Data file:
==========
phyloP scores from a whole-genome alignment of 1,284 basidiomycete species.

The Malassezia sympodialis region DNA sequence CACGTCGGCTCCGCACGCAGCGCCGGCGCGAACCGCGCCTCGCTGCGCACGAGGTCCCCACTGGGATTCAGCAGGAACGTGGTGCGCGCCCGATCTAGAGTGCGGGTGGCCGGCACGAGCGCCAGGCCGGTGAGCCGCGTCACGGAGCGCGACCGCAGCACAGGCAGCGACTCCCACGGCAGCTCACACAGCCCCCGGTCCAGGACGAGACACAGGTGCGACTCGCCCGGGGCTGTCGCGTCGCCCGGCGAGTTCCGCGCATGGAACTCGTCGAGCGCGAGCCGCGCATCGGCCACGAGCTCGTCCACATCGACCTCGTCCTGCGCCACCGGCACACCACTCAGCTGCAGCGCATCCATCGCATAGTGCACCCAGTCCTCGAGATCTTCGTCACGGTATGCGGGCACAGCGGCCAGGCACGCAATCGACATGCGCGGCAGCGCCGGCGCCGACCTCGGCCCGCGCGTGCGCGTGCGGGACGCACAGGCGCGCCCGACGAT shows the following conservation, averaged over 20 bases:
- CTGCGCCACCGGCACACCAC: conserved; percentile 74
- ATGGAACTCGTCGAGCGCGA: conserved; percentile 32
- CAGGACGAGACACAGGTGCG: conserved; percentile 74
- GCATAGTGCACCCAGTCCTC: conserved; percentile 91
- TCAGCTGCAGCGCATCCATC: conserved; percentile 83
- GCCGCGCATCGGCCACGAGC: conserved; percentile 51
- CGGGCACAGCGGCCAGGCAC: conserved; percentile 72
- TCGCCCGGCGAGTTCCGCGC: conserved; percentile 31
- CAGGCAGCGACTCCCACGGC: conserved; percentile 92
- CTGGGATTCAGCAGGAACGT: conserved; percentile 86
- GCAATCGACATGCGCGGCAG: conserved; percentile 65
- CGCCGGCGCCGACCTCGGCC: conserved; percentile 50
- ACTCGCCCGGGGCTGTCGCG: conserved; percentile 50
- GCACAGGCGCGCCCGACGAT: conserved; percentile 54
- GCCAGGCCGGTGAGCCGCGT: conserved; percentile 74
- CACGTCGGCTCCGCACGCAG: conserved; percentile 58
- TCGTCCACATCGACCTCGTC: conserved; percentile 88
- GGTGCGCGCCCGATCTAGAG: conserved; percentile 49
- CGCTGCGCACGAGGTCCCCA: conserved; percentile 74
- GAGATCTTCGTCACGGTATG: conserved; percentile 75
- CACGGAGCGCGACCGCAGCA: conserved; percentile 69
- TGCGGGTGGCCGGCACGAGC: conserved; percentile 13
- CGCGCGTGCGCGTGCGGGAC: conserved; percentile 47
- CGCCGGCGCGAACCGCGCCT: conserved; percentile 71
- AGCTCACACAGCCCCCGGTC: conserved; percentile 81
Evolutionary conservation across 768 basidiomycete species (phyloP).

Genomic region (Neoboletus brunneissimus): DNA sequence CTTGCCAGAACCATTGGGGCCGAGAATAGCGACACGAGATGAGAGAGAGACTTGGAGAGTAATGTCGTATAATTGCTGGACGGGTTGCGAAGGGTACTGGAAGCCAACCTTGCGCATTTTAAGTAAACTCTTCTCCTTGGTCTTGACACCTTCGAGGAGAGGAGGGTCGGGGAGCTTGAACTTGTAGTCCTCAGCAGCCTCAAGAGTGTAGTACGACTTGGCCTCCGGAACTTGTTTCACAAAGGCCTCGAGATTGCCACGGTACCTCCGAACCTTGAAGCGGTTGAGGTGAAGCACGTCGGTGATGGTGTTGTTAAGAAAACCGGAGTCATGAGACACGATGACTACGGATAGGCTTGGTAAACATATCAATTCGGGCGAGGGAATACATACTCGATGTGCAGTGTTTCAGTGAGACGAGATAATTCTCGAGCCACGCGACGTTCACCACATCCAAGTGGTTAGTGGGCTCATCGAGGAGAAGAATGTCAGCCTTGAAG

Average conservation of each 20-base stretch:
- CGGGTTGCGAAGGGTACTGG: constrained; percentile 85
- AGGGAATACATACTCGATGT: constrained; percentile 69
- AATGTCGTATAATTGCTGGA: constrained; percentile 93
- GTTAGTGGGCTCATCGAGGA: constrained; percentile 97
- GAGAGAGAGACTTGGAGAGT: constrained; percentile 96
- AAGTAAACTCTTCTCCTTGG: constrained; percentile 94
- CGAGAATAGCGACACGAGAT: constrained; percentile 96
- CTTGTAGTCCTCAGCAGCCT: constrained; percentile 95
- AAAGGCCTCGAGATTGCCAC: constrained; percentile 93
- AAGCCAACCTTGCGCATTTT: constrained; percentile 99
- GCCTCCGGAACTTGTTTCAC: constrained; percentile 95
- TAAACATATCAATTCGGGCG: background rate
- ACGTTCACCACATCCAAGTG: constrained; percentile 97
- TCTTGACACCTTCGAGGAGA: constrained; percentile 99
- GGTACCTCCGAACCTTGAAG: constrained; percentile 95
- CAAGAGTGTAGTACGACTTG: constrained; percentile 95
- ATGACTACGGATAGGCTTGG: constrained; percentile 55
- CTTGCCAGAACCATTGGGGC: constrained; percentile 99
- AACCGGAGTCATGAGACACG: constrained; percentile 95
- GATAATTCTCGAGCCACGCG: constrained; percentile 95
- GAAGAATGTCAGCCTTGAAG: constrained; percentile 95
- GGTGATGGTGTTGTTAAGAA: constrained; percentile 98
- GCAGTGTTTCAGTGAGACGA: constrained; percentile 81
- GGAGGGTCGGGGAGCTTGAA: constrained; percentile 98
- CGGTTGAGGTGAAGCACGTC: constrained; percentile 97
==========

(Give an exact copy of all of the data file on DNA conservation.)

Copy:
phyloP scores from a whole-genome alignment of 1,284 basidiomycete species.

The Malassezia sympodialis region DNA sequence CACGTCGGCTCCGCACGCAGCGCCGGCGCGAACCGCGCCTCGCTGCGCACGAGGTCCCCACTGGGATTCAGCAGGAACGTGGTGCGCGCCCGATCTAGAGTGCGGGTGGCCGGCACGAGCGCCAGGCCGGTGAGCCGCGTCACGGAGCGCGACCGCAGCACAGGCAGCGACTCCCACGGCAGCTCACACAGCCCCCGGTCCAGGACGAGACACAGGTGCGACTCGCCCGGGGCTGTCGCGTCGCCCGGCGAGTTCCGCGCATGGAACTCGTCGAGCGCGAGCCGCGCATCGGCCACGAGCTCGTCCACATCGACCTCGTCCTGCGCCACCGGCACACCACTCAGCTGCAGCGCATCCATCGCATAGTGCACCCAGTCCTCGAGATCTTCGTCACGGTATGCGGGCACAGCGGCCAGGCACGCAATCGACATGCGCGGCAGCGCCGGCGCCGACCTCGGCCCGCGCGTGCGCGTGCGGGACGCACAGGCGCGCCCGACGAT shows the following conservation, averaged over 20 bases:
- CTGCGCCACCGGCACACCAC: conserved; percentile 74
- ATGGAACTCGTCGAGCGCGA: conserved; percentile 32
- CAGGACGAGACACAGGTGCG: conserved; percentile 74
- GCATAGTGCACCCAGTCCTC: conserved; percentile 91
- TCAGCTGCAGCGCATCCATC: conserved; percentile 83
- GCCGCGCATCGGCCACGAGC: conserved; percentile 51
- CGGGCACAGCGGCCAGGCAC: conserved; percentile 72
- TCGCCCGGCGAGTTCCGCGC: conserved; percentile 31
- CAGGCAGCGACTCCCACGGC: conserved; percentile 92
- CTGGGATTCAGCAGGAACGT: conserved; percentile 86
- GCAATCGACATGCGCGGCAG: conserved; percentile 65
- CGCCGGCGCCGACCTCGGCC: conserved; percentile 50
- ACTCGCCCGGGGCTGTCGCG: conserved; percentile 50
- GCACAGGCGCGCCCGACGAT: conserved; percentile 54
- GCCAGGCCGGTGAGCCGCGT: conserved; percentile 74
- CACGTCGGCTCCGCACGCAG: conserved; percentile 58
- TCGTCCACATCGACCTCGTC: conserved; percentile 88
- GGTGCGCGCCCGATCTAGAG: conserved; percentile 49
- CGCTGCGCACGAGGTCCCCA: conserved; percentile 74
- GAGATCTTCGTCACGGTATG: conserved; percentile 75
- CACGGAGCGCGACCGCAGCA: conserved; percentile 69
- TGCGGGTGGCCGGCACGAGC: conserved; percentile 13
- CGCGCGTGCGCGTGCGGGAC: conserved; percentile 47
- CGCCGGCGCGAACCGCGCCT: conserved; percentile 71
- AGCTCACACAGCCCCCGGTC: conserved; percentile 81
Evolutionary conservation across 768 basidiomycete species (phyloP).

Genomic region (Neoboletus brunneissimus): DNA sequence CTTGCCAGAACCATTGGGGCCGAGAATAGCGACACGAGATGAGAGAGAGACTTGGAGAGTAATGTCGTATAATTGCTGGACGGGTTGCGAAGGGTACTGGAAGCCAACCTTGCGCATTTTAAGTAAACTCTTCTCCTTGGTCTTGACACCTTCGAGGAGAGGAGGGTCGGGGAGCTTGAACTTGTAGTCCTCAGCAGCCTCAAGAGTGTAGTACGACTTGGCCTCCGGAACTTGTTTCACAAAGGCCTCGAGATTGCCACGGTACCTCCGAACCTTGAAGCGGTTGAGGTGAAGCACGTCGGTGATGGTGTTGTTAAGAAAACCGGAGTCATGAGACACGATGACTACGGATAGGCTTGGTAAACATATCAATTCGGGCGAGGGAATACATACTCGATGTGCAGTGTTTCAGTGAGACGAGATAATTCTCGAGCCACGCGACGTTCACCACATCCAAGTGGTTAGTGGGCTCATCGAGGAGAAGAATGTCAGCCTTGAAG

Average conservation of each 20-base stretch:
- CGGGTTGCGAAGGGTACTGG: constrained; percentile 85
- AGGGAATACATACTCGATGT: constrained; percentile 69
- AATGTCGTATAATTGCTGGA: constrained; percentile 93
- GTTAGTGGGCTCATCGAGGA: constrained; percentile 97
- GAGAGAGAGACTTGGAGAGT: constrained; percentile 96
- AAGTAAACTCTTCTCCTTGG: constrained; percentile 94
- CGAGAATAGCGACACGAGAT: constrained; percentile 96
- CTTGTAGTCCTCAGCAGCCT: constrained; percentile 95
- AAAGGCCTCGAGATTGCCAC: constrained; percentile 93
- AAGCCAACCTTGCGCATTTT: constrained; percentile 99
- GCCTCCGGAACTTGTTTCAC: constrained; percentile 95
- TAAACATATCAATTCGGGCG: background rate
- ACGTTCACCACATCCAAGTG: constrained; percentile 97
- TCTTGACACCTTCGAGGAGA: constrained; percentile 99
- GGTACCTCCGAACCTTGAAG: constrained; percentile 95
- CAAGAGTGTAGTACGACTTG: constrained; percentile 95
- ATGACTACGGATAGGCTTGG: constrained; percentile 55
- CTTGCCAGAACCATTGGGGC: constrained; percentile 99
- AACCGGAGTCATGAGACACG: constrained; percentile 95
- GATAATTCTCGAGCCACGCG: constrained; percentile 95
- GAAGAATGTCAGCCTTGAAG: constrained; percentile 95
- GGTGATGGTGTTGTTAAGAA: constrained; percentile 98
- GCAGTGTTTCAGTGAGACGA: constrained; percentile 81
- GGAGGGTCGGGGAGCTTGAA: constrained; percentile 98
- CGGTTGAGGTGAAGCACGTC: constrained; percentile 97